But a lot of people are getting 30-year mortgages, 15-year mortgages. Fifteen years from now, you may not be poppin’ like that no more. In 30 years, you definitely will not. How often are people hot for that long? If you don’t set yourself up, you will just find yourself in a position of a lot of other entertainers we see: going bankrupt, losing their homes, not being able to afford their lifestyle. If you set yourself up in the beginning, later on down the line you’ll be better off.
And now you have several diverse income streams.
It was intentional. I wanted to have businesses outside of music that were still poppin’.
I had a friend who had clothing stores that were successful, so I kept bugging her about partnering up to do TAGS [Boutique]. Before that, I managed other artists. Later on, [for] Bedroom Kandi… I partnered up with a company that had a toy that could vibrate to music. I was like, “I do music, and I want adult products — heeey!” Now it’s a whole line. We’ve moved into bath and body products and makeup.
How do you leverage Real Housewives of Atlanta to make money?
When you’re first starting on reality TV, they’re not really trying to pay you much. I was like, “It’s not like I need them to be popular. I’ve already been on TV and in music before.” I didn’t think it was going to do anything for my career. I did it on a fluke.
I gained a lot of fans that year, but my thoughts were [that] the money has to match my popularity. I had to make it bigger than the show.
So I was like, “OK, every year when they see me on the show, they will see me accomplish something.” It’s my timeline. If I speak anything on that show and say it’s something I want to do, it is a rule of thumb for me and my team — it has to happen. I am going to be a person of my word. You know how you joke about a lot of reality stars — they’re always talking about something and you never see the product? I won’t be that girl. I don’t get a kick out of just arguing with people all day. That doesn’t do me any good. You have to find other ways to make it make sense for you.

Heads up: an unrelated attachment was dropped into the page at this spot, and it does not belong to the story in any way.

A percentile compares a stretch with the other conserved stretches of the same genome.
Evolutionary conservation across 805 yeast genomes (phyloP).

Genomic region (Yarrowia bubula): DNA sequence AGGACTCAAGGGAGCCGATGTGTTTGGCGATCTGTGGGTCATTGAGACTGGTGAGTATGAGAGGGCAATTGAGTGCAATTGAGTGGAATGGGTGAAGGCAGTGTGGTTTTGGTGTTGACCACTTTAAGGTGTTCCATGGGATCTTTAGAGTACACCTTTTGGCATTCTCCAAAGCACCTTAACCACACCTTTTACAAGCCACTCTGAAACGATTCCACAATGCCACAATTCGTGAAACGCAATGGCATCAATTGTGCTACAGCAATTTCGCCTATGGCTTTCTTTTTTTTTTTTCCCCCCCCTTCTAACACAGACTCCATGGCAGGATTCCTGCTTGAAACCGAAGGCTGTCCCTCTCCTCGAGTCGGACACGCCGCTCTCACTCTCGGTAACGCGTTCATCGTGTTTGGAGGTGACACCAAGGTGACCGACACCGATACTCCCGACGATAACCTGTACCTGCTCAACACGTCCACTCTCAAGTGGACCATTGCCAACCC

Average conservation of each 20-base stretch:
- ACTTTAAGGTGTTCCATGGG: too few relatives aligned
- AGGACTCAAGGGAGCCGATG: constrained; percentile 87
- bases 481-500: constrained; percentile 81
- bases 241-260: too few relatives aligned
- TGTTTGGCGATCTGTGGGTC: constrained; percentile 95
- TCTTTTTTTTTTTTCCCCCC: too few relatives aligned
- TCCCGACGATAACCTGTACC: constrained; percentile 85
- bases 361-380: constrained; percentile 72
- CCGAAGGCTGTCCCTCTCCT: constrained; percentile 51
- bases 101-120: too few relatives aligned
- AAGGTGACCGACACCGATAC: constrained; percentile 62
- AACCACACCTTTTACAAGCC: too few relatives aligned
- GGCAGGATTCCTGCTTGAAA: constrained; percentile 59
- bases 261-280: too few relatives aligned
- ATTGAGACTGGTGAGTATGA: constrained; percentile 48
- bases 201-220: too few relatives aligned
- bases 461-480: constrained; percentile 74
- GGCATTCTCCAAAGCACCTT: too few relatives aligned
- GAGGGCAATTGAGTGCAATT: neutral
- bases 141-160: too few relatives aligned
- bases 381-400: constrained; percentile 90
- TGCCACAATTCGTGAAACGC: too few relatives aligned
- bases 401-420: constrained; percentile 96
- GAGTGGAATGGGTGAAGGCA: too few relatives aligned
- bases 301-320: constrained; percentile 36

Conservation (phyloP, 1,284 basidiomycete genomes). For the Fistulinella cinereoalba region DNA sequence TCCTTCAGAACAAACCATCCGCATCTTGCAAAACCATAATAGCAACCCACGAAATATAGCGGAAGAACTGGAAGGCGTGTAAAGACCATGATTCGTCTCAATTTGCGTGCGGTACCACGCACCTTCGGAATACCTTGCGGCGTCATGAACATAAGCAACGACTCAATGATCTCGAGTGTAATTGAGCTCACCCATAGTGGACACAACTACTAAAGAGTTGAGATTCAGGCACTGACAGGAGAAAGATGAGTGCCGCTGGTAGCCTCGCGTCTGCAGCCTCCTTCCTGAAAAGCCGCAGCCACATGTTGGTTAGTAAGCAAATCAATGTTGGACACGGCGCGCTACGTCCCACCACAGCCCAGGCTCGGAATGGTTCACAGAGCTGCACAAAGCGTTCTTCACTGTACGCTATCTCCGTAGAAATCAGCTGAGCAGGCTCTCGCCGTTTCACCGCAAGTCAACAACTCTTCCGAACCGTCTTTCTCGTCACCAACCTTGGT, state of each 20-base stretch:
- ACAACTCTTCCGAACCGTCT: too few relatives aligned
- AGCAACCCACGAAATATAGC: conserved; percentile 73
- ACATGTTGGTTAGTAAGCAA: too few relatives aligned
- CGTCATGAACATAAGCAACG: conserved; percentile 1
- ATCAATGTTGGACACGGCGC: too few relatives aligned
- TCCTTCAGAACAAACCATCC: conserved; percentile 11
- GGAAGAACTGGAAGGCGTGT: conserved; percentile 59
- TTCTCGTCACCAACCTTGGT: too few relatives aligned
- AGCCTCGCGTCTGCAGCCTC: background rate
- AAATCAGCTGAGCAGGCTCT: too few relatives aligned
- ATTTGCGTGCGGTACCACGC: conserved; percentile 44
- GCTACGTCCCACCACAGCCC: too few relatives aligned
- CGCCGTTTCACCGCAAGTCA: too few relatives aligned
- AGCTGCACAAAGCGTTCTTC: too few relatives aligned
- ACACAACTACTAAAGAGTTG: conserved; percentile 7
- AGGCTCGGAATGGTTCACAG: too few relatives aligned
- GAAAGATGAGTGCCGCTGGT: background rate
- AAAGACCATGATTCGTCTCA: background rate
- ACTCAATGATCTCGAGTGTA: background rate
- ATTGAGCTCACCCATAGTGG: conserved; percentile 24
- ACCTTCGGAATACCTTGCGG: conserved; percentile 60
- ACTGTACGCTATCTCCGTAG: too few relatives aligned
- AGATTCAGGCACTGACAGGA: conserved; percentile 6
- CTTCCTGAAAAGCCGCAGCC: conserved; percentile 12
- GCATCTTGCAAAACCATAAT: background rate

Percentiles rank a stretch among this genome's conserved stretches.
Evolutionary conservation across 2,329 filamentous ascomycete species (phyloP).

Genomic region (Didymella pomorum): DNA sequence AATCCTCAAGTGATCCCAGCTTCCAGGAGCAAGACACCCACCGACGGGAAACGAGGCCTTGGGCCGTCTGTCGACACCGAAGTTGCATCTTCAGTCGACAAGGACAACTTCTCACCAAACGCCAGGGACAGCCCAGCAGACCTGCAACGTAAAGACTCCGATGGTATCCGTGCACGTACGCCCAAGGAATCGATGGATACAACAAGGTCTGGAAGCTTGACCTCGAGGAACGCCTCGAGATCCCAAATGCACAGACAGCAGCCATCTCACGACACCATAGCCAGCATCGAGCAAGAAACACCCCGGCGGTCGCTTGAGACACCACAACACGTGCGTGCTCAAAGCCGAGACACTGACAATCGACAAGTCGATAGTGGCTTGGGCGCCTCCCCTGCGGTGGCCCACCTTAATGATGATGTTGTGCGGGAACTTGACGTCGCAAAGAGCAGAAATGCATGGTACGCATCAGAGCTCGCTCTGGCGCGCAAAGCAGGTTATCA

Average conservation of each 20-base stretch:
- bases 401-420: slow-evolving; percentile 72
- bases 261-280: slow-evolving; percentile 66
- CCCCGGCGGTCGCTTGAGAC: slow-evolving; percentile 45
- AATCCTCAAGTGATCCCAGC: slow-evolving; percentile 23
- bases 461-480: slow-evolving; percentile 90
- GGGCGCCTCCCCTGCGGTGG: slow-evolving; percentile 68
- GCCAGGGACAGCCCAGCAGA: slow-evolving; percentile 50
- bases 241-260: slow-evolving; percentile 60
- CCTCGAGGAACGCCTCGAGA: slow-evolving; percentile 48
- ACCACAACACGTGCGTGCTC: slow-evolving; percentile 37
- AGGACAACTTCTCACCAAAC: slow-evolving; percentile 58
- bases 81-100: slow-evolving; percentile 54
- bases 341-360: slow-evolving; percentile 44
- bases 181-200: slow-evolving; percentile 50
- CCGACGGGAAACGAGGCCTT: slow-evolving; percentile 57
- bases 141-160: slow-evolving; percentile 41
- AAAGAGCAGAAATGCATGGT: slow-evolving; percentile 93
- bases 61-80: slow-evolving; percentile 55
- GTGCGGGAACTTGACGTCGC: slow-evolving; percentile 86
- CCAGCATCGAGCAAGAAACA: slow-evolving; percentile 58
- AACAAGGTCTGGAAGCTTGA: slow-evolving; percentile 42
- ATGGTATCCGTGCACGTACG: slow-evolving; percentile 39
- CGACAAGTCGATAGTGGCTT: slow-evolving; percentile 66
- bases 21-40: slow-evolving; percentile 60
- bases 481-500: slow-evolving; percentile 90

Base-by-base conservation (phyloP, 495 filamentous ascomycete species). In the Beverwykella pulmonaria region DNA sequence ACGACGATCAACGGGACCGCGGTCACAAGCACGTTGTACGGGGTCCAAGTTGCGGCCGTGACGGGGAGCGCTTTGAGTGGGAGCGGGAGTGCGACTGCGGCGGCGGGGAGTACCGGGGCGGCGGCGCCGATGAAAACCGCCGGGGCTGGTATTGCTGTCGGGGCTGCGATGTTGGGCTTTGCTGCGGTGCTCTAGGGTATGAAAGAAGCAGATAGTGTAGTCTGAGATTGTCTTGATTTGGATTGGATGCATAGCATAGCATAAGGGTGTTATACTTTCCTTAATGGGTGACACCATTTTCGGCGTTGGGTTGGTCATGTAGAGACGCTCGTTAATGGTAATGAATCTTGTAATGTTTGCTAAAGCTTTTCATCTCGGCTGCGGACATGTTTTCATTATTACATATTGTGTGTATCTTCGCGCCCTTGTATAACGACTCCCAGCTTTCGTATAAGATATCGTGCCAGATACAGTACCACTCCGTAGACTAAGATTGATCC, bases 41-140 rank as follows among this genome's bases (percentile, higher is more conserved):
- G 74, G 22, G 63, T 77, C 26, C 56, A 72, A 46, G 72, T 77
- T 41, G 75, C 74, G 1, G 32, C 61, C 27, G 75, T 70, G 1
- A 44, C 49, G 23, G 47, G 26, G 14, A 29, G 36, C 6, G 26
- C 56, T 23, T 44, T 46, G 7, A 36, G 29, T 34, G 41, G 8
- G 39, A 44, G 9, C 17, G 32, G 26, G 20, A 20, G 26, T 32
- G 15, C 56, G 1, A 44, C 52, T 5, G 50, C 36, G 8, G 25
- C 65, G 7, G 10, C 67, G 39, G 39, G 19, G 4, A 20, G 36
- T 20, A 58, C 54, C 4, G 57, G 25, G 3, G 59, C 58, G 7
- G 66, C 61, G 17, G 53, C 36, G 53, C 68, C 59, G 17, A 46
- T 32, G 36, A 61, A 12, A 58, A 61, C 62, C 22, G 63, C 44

Are you still getting a lot of money from “No Scrubs”?
Uh, yeah. Ed Sheeran used “No Scrubs” in his song [“Shape of You”], so we now are co-writers on his song. Because you can’t just use somebody’s song — it doesn’t work like that. So basically he uses our song, we got a percentage of his. It ended up getting awards; it was huge. It was like the most streamed song. There are some nice royalties.
Besides that, I constantly get royalties off my old songs. “No Scrubs,” [Destiny’s Child’s] “Bills, Bills, Bills” — people still play them a lot in movies, television, and I get license fees. It’s a good check every year.
You recently threw a star-studded dungeon party with tickets starting at $35, and it sold out in four days. Are there more coming?
We plan on taking it on tour. Right now we are researching venues and cities. Hopefully we can do that in early 2019.
[Also,] we’re going to get another restaurant, which is not going to be just Old Lady Gang, it’s going to be different. I haven’t told anybody.
Are you passing any money lessons onto your kids?
I need to do a better job of passing it on, because my daughter is spending way too much money right now. Before she was driving, Uber was connected to my credit card; UberEATS was connected to my credit card. She was randomly ordering stuff everyday. I put a little bit of money in her account, and one day she was down to a dollar. I was like, “Girl, you can’t do that.”
This interview has been edited and condensed.